• Ability to build positive peer relationships: Students who are able to relate easily to their peers tend to settle into school more readily. If necessary, parents can assist their child by talking through ways to initiate conversations with people they do not know. They can also provide friendship opportunities by inviting other students to socialise outside of school hours as well as encouraging their child to become involved with co-curricular activities so they can meet peers with similar interests. It can be beneficial for young people to broaden their social network and not just focus on one best friend.  If you feel that your child is dealing with problems of isolation it is important to contact the school to discuss it.

  • Sense of belonging: Young people who feel that they ‘fit in’ tend to adjust more easily. For younger children, meeting their new teacher and spending time in their new surroundings to become more familiar with them is very helpful.  Attend orientation and transition days as these are designed to allow young people to get to know other students and find out about the kinds of opportunities available to them. 

  • Family-school cooperation: A good working relationship between families and their school can help provide support for young people starting school. Attending information nights and learning conversations enables parents to gain a perspective on how their child is progressing academically and hear about how they are settling into the school and developing friendships.  Family involvement in the school community has been linked to positive student-teacher relationships as well as to improvements in a young person’s attitude towards school.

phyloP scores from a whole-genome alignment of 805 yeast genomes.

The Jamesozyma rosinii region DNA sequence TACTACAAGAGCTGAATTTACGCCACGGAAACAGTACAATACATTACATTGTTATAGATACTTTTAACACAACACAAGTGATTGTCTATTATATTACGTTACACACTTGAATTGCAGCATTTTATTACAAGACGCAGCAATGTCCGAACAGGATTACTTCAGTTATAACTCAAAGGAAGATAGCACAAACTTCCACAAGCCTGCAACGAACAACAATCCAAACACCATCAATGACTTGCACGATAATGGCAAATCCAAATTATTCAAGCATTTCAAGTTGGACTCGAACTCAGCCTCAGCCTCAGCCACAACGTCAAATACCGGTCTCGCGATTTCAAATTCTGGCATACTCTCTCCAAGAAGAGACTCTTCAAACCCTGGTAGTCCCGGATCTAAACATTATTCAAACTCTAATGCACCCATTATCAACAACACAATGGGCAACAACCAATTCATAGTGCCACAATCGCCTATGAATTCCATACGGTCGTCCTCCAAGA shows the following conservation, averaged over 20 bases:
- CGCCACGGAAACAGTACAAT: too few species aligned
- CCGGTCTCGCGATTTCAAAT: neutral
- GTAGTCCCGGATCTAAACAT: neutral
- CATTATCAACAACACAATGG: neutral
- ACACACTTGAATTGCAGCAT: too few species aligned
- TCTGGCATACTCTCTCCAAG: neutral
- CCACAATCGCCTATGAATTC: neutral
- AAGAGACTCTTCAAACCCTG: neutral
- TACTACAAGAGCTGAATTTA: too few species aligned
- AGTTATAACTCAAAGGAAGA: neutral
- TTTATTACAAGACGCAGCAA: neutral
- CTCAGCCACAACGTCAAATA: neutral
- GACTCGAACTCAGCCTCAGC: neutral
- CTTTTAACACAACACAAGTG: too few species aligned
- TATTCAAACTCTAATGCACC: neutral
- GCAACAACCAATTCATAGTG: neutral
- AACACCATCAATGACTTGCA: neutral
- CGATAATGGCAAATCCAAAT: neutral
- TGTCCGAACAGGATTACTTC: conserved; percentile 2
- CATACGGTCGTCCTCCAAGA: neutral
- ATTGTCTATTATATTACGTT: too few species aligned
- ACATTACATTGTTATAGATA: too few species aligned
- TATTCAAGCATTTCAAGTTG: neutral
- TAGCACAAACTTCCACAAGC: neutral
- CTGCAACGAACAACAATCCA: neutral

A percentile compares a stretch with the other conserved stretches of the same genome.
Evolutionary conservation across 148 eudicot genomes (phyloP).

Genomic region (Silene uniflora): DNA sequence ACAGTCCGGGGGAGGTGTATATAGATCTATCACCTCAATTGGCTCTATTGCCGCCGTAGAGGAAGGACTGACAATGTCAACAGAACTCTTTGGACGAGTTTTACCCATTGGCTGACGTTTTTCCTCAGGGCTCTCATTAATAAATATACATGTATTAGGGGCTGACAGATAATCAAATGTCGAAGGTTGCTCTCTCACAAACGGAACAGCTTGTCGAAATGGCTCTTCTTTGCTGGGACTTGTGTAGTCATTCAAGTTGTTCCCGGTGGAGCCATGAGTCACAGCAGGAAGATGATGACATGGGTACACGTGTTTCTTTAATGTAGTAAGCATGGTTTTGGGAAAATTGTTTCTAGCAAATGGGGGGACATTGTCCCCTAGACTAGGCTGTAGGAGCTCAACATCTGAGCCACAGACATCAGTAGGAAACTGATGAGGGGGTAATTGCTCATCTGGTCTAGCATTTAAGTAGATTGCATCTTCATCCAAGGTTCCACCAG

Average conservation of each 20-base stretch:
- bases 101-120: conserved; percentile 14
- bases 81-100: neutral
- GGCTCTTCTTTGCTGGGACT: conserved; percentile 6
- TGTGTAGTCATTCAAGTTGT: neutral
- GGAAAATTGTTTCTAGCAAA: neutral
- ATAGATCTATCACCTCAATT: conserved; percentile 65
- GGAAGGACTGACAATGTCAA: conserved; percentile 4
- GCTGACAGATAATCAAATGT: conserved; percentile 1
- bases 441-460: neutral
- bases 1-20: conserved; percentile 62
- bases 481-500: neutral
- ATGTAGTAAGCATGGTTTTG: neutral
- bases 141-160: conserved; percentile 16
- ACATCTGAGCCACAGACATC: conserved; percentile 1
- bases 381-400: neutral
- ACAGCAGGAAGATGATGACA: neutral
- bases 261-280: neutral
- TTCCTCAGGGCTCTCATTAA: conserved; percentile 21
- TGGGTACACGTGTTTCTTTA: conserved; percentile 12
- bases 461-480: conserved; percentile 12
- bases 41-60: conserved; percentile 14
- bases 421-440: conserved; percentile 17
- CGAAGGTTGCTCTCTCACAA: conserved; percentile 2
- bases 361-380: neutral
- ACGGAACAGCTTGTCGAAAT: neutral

• Building Resilience: Young people who can manage change undergo less stressful transitioning experiences. It is important to assist your child cope with times of uncertainty or disappointment by being supportive and listening to their concerns. As children develop it can be wise not to ‘jump in’ at the first instance to try to fix the problem but instead help your child keep disappointments in perspective and assist them to identify ways or strategies to move forward. As well as establishing new friendships and completing their studies, students will need to continue to develop organisational and time management skills.

At Camberwell Girls we recognise the importance of successful transitions. Whether your child is commencing in Foundation, Year 5 or Year 7, moving up a year level or preparing for tertiary education or work, students are more likely to experience change as positive and fruitful when there is good planning and understanding of the process by all members of the family.  Please don’t hesitate to contact us if you have any questions.

With best wishes,

Debbie Dunwoody

CGGS School Council – Expressions of Interest

Camberwell Girls Grammar School is currently inviting expressions of interest to join the CGGS Council to fill an upcoming vacancy. The CGGS Council invites membership from within the community and external to the school community, and seeks to maintain a breadth and balance of skill-sets. 

For further information and to complete the nomination form, please visit the link below.